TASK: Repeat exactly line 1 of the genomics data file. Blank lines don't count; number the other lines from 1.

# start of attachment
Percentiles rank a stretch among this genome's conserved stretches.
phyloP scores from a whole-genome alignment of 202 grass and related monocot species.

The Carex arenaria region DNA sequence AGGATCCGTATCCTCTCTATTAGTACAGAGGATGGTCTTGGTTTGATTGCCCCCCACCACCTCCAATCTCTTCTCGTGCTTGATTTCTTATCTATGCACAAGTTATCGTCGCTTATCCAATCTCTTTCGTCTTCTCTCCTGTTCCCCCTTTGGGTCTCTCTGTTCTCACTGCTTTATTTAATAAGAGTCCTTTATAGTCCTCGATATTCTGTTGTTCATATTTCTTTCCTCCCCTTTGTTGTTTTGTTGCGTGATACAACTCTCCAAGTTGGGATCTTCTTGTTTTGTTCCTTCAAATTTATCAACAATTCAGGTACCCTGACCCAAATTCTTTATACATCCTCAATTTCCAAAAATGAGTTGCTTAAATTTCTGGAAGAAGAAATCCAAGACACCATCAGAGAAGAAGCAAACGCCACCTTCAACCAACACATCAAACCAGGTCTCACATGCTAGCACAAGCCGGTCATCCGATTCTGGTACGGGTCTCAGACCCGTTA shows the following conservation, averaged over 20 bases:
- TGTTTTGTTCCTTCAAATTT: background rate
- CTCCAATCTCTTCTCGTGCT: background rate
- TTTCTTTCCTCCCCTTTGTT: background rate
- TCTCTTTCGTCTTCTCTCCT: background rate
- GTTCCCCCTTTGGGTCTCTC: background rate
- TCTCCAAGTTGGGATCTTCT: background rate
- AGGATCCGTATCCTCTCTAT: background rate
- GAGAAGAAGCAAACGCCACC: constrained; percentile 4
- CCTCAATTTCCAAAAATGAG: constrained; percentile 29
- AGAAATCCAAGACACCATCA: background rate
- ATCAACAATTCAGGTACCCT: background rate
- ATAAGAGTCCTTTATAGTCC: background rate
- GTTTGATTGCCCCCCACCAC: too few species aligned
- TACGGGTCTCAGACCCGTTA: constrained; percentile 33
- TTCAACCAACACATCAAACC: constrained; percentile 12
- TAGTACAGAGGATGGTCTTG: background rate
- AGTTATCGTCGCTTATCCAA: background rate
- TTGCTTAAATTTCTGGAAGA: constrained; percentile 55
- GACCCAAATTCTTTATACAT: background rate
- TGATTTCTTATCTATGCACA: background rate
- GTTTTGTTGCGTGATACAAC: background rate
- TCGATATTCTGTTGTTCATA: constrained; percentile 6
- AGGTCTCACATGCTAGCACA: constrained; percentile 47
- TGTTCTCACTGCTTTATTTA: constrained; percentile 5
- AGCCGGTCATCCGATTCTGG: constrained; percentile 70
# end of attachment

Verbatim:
Percentiles rank a stretch among this genome's conserved stretches.